With the nights getting colder, and a greater proportion of my time at home spent under various layers, I find myself lamenting how poor I am, and how I wish I could have the central heating on more often. Poor student problems in a nutshell, that.
Every Monday night, without fail, my flatmate and I will watch Made In Chelsea together. She loves it, and I love to hate it, so it works.
I first came across the sheer vapidity that is the partly scripted show a year or so ago, when my sister insisted I watch Made In Chelsea: NYC with her. My mum didn’t want her to watch post-watershed television alone, so I was forced to be TV chaperone (bless mum and her conservative ways). I hated it at first. And then I got oddly invested, whilst still hating it. Now I dip in and out of episodes, hating all the while. To my teenage sister, though – Made In Chelsea represents the dream. She wants perfectly-coiffed hair and a seat at London Fashion Week. She wants a barely-there job in fashion (like, seriously, what do the cast even DO for a living?) and a private jet to whisk her away to Morocco at the drop of a hat. And I hate that. I hate that the cast have this sway over impressionable kids who aspire to be just as shallow and just as moneyed (but without doing any work for it, of course). It’s 40-odd minutes of badly-scripted conversations, eye-rolling, hair-fluffing and bitchy backstabbing.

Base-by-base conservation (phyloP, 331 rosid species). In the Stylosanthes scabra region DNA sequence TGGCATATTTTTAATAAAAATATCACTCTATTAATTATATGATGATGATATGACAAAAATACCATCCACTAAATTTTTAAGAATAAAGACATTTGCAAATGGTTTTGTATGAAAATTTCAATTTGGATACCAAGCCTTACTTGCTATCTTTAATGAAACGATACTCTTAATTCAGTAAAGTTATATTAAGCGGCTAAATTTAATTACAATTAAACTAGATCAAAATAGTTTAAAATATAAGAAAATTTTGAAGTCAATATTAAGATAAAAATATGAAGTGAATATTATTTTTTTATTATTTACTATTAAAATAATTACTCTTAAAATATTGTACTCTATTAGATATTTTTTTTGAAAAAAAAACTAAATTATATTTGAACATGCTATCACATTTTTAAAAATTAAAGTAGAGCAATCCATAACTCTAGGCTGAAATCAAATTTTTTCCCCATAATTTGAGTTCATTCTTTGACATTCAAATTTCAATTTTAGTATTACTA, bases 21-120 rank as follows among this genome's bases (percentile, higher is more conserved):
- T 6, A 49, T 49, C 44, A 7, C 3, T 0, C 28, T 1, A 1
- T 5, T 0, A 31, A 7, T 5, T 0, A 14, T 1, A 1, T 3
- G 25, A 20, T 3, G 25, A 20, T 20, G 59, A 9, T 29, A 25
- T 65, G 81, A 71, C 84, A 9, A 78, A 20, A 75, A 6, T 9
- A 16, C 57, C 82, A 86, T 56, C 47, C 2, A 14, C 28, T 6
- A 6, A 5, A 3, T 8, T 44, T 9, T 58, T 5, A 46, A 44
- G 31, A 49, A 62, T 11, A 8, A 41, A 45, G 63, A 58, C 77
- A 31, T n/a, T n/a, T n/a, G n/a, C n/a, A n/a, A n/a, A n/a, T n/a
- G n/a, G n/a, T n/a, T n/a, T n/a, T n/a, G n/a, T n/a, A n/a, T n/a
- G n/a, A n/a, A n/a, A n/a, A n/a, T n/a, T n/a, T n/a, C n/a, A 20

“Call it class hatred on my part, but the money they blow on drinks alone makes me sad”
For those who aren’t familiar with it, the show centres on well-dressed young people with far too much spare time on their hands, and more money than sense. They also seem to have odd pets and can’t seem to stop getting involved in each other’s relationships. I’m not going to lie – it is a bit saddening to come home after a long day at uni, followed by a stint at work, having searched the pockets of my bag and jacket to scrape together money for an eat4less baguette – and then watching Made In Chelsea, where money is never any object. Call it class hatred on my part, but the money they blow on drinks alone makes me sad.
“All they ever seem to do is bitch, cheat on each other, walk poufy little dogs, and throw lavish parties”
All they ever seem to do is bitch, cheat on each other, walk poufy little dogs, drink and throw lavish parties. If ever in search of a drinking game, drink through every obviously-scripted scene – you’ll be well and truly Chelsea-d in no time.The drama (most of which is probably written into their lives by screenwriters who aspired to better, let’s be honest) is the only thing that keeps the show going. Without Lucy Watson pulling her pouty spoilt-little-rich-girl faces, and throwing some serious shade, Made In Chelsea would have bit the dust a long time ago. Having said that, each season is just more of the same. The cast is as incestuous as would be expected, but over ten seasons in, it’s just getting tired. Drinks being thrown, tears galore and at least one love triangle involving Spencer Matthews every season, Made In Chelsea is, contrary to its premise, a pretty cheap show. The only thing that separates it from TOWIE and Desperate Scousewives is daddy’s millions and his yacht, darling.